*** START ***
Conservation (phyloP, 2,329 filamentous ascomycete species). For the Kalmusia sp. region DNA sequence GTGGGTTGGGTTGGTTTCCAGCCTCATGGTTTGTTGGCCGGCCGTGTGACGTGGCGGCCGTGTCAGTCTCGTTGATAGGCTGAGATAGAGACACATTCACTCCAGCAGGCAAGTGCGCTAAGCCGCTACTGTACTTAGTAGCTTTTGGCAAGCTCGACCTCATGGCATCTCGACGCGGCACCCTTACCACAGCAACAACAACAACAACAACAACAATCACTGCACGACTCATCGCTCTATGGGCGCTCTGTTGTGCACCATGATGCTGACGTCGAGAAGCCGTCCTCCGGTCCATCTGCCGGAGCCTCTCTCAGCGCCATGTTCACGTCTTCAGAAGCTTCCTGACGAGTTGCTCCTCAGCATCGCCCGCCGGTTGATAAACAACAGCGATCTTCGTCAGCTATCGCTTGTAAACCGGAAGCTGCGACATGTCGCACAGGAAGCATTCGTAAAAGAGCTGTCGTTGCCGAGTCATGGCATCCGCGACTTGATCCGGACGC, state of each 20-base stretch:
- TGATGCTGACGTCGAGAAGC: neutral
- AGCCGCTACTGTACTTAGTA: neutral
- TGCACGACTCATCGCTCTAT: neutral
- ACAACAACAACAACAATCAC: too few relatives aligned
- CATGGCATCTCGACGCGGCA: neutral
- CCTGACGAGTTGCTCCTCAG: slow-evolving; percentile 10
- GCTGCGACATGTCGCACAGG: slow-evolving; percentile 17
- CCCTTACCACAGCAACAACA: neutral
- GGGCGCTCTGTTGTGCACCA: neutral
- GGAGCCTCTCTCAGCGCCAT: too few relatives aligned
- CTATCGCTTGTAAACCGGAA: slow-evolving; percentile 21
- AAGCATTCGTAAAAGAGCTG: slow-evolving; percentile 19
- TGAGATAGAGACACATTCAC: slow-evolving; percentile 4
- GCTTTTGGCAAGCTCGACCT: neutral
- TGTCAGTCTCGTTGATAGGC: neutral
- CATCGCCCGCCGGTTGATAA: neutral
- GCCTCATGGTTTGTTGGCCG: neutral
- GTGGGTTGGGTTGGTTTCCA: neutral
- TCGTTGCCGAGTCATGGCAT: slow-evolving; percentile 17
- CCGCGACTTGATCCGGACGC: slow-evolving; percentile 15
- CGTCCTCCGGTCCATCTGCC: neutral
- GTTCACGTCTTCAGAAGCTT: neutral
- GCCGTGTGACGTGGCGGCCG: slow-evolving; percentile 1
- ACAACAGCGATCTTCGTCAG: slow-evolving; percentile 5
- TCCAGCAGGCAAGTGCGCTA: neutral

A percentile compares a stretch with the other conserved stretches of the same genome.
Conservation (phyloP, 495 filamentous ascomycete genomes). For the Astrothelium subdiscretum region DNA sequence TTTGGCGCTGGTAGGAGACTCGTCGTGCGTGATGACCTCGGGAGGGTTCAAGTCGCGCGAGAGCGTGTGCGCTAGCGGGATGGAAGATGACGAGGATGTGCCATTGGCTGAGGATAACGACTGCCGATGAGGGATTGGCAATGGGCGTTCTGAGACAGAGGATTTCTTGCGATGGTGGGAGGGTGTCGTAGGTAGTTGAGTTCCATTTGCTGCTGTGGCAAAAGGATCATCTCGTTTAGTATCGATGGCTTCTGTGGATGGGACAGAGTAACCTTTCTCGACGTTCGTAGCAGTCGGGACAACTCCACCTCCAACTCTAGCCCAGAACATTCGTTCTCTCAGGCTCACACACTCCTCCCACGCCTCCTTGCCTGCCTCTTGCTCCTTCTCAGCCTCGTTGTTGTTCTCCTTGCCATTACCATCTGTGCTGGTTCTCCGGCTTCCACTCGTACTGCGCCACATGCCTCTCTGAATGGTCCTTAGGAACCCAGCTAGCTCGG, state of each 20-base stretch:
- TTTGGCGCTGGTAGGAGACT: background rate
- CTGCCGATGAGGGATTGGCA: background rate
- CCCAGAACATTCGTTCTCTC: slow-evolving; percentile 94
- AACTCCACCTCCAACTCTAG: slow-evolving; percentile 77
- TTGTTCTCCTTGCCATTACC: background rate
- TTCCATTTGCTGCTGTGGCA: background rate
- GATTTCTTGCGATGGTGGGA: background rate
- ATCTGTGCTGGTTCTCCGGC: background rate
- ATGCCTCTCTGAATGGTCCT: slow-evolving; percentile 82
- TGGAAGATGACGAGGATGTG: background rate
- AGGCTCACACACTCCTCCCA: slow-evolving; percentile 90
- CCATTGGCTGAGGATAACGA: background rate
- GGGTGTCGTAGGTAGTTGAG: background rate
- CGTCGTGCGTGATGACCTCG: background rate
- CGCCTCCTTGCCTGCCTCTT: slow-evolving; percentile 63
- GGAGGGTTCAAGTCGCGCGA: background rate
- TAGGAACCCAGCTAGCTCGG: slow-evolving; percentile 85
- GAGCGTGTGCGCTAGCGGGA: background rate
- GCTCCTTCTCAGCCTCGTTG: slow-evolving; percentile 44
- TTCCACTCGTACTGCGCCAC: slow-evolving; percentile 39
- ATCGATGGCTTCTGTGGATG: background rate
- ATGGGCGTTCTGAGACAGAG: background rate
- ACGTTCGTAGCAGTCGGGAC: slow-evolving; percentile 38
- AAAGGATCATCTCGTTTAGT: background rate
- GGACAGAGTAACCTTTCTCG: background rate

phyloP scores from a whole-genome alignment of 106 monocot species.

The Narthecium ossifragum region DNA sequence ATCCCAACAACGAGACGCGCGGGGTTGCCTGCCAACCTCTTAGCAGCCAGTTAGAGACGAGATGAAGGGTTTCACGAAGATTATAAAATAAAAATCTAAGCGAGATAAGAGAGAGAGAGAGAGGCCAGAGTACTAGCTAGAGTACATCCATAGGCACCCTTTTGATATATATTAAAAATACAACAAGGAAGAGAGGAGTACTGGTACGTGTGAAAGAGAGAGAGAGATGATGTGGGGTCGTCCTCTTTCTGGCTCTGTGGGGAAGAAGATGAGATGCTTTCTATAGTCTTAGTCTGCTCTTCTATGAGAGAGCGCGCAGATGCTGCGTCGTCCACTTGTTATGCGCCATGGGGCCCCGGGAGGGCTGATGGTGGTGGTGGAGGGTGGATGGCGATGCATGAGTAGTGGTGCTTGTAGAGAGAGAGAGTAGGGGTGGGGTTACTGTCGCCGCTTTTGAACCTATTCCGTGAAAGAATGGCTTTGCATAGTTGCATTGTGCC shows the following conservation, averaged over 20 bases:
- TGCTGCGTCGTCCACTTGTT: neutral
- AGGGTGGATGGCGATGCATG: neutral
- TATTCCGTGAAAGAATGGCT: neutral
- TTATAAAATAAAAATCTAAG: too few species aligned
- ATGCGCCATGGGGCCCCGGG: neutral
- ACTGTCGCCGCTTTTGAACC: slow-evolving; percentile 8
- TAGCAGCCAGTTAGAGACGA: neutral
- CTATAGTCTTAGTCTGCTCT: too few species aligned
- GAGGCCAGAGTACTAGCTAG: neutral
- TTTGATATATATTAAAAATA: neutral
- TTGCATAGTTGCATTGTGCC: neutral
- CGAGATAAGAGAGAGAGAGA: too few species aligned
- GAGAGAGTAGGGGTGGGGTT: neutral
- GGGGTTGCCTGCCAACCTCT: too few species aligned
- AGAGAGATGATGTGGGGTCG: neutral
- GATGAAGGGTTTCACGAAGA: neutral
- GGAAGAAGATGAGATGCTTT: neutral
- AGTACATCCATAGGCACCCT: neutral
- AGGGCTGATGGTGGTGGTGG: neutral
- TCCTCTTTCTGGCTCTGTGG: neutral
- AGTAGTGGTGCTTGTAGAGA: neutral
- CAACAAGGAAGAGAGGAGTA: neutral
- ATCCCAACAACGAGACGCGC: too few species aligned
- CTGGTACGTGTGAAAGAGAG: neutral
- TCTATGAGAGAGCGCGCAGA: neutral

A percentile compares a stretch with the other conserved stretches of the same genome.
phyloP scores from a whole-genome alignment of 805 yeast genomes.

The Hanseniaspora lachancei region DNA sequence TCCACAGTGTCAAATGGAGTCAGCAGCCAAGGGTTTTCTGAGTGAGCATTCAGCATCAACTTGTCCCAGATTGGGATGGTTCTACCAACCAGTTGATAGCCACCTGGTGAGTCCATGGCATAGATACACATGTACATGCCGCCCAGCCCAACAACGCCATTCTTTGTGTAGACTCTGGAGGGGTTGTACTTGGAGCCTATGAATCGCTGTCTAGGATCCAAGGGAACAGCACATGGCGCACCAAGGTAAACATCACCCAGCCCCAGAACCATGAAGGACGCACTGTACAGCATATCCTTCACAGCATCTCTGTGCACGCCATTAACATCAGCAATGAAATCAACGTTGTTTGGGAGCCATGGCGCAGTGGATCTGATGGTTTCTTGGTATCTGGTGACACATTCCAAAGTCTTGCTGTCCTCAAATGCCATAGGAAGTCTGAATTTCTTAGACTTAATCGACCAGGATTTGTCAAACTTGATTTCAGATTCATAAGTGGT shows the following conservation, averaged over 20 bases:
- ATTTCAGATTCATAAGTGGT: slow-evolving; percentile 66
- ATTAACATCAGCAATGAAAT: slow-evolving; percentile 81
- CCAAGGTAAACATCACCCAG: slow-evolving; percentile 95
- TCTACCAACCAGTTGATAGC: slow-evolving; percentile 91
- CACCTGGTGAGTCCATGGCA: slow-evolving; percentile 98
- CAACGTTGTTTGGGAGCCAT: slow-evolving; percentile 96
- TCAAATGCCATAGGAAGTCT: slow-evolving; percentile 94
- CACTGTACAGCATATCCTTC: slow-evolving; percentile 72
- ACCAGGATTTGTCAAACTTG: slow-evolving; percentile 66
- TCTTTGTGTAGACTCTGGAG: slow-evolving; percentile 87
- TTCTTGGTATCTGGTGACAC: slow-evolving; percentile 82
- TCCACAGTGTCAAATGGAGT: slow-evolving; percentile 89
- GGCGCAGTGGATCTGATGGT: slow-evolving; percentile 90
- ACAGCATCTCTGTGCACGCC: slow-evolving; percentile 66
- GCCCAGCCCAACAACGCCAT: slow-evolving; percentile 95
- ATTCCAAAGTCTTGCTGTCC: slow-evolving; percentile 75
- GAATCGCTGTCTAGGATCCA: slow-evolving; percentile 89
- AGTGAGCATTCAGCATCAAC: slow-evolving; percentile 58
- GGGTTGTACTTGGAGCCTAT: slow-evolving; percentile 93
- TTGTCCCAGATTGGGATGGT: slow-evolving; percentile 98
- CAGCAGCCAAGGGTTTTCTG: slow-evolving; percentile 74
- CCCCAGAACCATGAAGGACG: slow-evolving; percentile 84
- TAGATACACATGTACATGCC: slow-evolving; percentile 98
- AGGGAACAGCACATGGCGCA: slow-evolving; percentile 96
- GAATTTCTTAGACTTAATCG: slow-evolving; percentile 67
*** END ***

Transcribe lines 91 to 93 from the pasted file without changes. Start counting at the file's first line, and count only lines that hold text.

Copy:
- CACTGTACAGCATATCCTTC: slow-evolving; percentile 72
- ACCAGGATTTGTCAAACTTG: slow-evolving; percentile 66
- TCTTTGTGTAGACTCTGGAG: slow-evolving; percentile 87